What is the impact of that “single story?” Also, how might that single-story impact a student of history who might come from that same background, race, ethnicity, religion, gender, sexual orientation, immigrant status, or class?

Attached is the video for the work

IV. Background

Indigenous scholar Eve Tuck wrote a paradigm-shattering call to action in “Suspending Damage,” where she argued that scholars in the Social Sciences (this includes historians) had a tendency to write about the history of marginalized, oppressed, and discriminated peoples often only in context of the discrimination and oppression they encountered. By extension, I would argue that history courses often engage in damage-centered instruction where the histories of marginalized peoples are often taught only in terms of marginalization and discrimination

For example, you have likely had history classes before where African-Americans only came into view during slavery, in World History courses you likely saw the histories of world cultures mostly in context of when they came into contact with Europeans, and you likely have encountered histories where women only come into view when they encountered, sexism, misogyny, and gender inequality. Similarly, we often only see the history of indigenous peoples in context of conquest and subjugation. Indeed, to some extent, these histories are necessary—students need to learn of the pernicious history of white supremacy, colonization, discrimination, oppression, and inequality. But also, as you saw from “The Danger of a Single Story,” if this is the only story we tell about these peoples then they are solely portrayed only in context of discrimination in oppression. Which leads to the question I bring to you.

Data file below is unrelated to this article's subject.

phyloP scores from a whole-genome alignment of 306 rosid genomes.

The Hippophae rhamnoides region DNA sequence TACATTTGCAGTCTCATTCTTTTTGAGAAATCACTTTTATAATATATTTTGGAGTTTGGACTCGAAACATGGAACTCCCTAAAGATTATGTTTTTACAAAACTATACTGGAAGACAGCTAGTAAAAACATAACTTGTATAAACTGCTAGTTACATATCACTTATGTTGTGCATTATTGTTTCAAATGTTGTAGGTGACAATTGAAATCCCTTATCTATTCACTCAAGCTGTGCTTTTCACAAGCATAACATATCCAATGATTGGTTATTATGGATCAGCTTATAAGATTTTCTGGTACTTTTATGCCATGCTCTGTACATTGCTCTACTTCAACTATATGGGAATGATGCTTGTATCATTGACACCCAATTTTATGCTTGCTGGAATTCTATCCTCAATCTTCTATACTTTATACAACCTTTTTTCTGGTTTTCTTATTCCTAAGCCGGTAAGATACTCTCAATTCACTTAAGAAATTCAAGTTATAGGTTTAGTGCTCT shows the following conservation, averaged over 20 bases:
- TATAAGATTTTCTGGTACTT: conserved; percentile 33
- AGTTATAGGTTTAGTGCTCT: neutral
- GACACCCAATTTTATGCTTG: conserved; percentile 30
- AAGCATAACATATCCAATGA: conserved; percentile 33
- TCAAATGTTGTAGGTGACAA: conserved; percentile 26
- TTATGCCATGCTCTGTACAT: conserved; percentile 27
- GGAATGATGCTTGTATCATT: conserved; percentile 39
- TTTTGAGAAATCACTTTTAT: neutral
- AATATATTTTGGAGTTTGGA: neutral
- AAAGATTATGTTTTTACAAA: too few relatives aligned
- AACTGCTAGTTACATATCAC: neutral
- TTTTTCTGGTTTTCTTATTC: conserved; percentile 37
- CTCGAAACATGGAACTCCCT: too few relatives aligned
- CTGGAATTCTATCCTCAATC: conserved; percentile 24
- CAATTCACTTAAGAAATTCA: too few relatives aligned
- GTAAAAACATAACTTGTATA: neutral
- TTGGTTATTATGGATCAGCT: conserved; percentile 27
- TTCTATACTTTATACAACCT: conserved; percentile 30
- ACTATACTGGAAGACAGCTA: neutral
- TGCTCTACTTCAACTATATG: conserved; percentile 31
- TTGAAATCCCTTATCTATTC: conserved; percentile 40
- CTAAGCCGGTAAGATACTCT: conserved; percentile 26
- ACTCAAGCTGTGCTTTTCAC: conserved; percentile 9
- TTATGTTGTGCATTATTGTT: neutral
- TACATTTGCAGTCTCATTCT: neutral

V. Question

In a response that is at least 250 words and that pulls from the “Danger of a Single Story,” as well as your own lived experience, knowledge of history, or exposure to other history courses answer the question below:

What happens when we only teach the history of people in context of their discrimination and oppression?  What is the impact of that “single story?” Also, how might that single-story impact a student of history who might come from that same background, race, ethnicity, religion, gender, sexual orientation, immigrant status, or class?

And while all classes must teach damage (eg: the history of repression, discrimination, white supremacy, colonization, slavery, inequality, etc), how do we make sure this isn’t the only historical narrative or “single-story” that is told and how do we accomplish that?